Halfway through the game, Kratos comes out and says it. Faye was mortal. Kratos isn’t ready to reveal the full truth of his past to Atreus yet, but he needed to tell him about his godly nature. That prompts Atreus to ask if his mother was a god as well. The answer is no.
It’s fun to speculate who his wife could have been if she were a god, of course. There’s a conspicuous gap of time between his Greek tragedies and Norseland fatherhood. We happen to think after the series has spent enough time in Scandinavia, there’s enough room for a flashback to travels in-between.
The most obvious location for that is Egypt. Perhaps the beautiful Isis, also a protector who was knowledgeable about nature? Or her sister Nephthys? Or Anuket?
But even before we knew for certain Faye was mortal, it wouldn’t make sense for her to be a god. How would we explain her utterly unremarkable death?
Atreus’ Mother Was Likely Norse
Faye was an expert in Norse mythology and history, and taught what she knew to Atreus, ever the eager sponge of information. She was familiar with all the realms, their histories, and most languages. Atreus is able to spot and translate runes from different languages to Kratos, and even knows enough of surrounding languages to piece together clues about runes he isn’t yet familiar with.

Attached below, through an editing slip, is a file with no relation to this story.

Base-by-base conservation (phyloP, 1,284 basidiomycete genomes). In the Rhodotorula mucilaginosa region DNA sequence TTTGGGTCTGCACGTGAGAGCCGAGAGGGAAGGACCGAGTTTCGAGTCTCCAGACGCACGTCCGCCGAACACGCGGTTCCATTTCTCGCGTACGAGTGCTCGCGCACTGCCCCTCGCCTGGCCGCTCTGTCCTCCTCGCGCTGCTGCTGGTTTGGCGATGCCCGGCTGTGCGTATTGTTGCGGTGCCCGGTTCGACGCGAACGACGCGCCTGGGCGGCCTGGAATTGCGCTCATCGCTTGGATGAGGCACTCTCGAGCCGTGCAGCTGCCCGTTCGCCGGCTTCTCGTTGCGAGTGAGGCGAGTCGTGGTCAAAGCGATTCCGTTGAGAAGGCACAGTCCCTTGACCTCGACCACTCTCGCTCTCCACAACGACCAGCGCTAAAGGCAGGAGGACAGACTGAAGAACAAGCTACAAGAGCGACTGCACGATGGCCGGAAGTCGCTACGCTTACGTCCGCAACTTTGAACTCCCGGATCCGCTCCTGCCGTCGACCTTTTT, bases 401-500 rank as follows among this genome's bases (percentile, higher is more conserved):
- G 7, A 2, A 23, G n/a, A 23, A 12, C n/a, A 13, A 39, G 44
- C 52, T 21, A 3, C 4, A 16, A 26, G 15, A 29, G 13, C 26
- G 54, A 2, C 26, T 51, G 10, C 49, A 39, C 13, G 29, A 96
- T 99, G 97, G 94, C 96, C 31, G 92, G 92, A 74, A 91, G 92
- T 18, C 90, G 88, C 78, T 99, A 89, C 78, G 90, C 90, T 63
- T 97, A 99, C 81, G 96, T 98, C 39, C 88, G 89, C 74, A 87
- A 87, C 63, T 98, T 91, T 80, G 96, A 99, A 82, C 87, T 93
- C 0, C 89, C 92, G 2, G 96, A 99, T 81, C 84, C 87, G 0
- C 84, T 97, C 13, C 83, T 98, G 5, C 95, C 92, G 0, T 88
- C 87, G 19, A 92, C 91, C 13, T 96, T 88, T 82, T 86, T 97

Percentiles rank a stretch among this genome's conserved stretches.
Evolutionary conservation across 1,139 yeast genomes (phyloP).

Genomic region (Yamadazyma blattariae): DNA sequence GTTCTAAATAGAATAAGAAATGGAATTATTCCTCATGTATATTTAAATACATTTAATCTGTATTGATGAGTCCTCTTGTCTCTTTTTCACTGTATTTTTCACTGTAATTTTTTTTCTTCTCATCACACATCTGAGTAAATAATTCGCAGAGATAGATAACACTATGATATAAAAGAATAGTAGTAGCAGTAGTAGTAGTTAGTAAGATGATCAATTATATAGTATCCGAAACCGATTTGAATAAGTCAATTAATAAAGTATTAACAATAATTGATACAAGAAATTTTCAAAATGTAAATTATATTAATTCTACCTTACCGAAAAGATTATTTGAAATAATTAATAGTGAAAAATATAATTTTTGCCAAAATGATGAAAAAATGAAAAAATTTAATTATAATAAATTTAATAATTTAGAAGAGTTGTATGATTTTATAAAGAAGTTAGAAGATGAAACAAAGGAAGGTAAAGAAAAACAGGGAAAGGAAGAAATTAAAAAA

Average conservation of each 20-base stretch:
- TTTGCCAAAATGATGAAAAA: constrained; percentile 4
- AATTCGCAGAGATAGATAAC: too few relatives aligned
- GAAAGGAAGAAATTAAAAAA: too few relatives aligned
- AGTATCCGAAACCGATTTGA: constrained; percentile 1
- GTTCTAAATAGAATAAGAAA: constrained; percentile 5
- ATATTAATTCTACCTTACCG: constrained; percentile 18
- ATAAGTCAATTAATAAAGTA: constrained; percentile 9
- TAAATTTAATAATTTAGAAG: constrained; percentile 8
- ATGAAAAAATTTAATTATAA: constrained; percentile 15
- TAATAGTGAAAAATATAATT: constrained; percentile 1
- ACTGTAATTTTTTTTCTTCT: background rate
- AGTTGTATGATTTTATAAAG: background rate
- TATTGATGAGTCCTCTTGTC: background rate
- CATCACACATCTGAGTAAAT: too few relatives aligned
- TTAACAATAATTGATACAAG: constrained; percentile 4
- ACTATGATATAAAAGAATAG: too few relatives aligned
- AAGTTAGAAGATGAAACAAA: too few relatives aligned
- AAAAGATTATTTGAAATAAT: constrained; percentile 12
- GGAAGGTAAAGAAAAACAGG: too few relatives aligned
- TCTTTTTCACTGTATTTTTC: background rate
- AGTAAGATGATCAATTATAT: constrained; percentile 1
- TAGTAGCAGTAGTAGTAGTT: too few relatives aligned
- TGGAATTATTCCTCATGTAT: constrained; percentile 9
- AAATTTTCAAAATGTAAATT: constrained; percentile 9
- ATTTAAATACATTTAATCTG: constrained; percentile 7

On top of that, Faye also seemed to know that the family would need protecting (due to Kratos and Atreus’ god status), and how to execute that protection. That suggests her knowledge of Norse gods and their tendencies may be more than academic.
Kratos was away for much of Atreus’ childhood, leaving Faye to teach Atreus to hunt. As Kratos takes Atreus out for their first father/son hunt, Atreus clearly knows the animals of the land, their tracks, and how to stalk them. All of this local expertise came from Faye. She’s either Norse herself or a scholar of foreign cultures, at a time when you can’t Google “what is a Draugr.”
Now, of course, we know the full truth. Atreus’ mother Faye was indeed Norse — though not the kind of Norse we were all expecting. Scroll down for the full spoiler on that tidbit.
She Was Magical
We mentioned the wards Faye placed around the forest, but another big point is her son may have inherited superhuman abilities from more than one source.
In our preview session, Atreus was displaying an uncontrollable anger that was clearly passed down from his father. But he also referred to a “sickness.” When Atreus would get very angry and Kratos doubted his ability to embark on the journey ahead, Atreus would say “I am ready! I haven’t been sick in a long time!”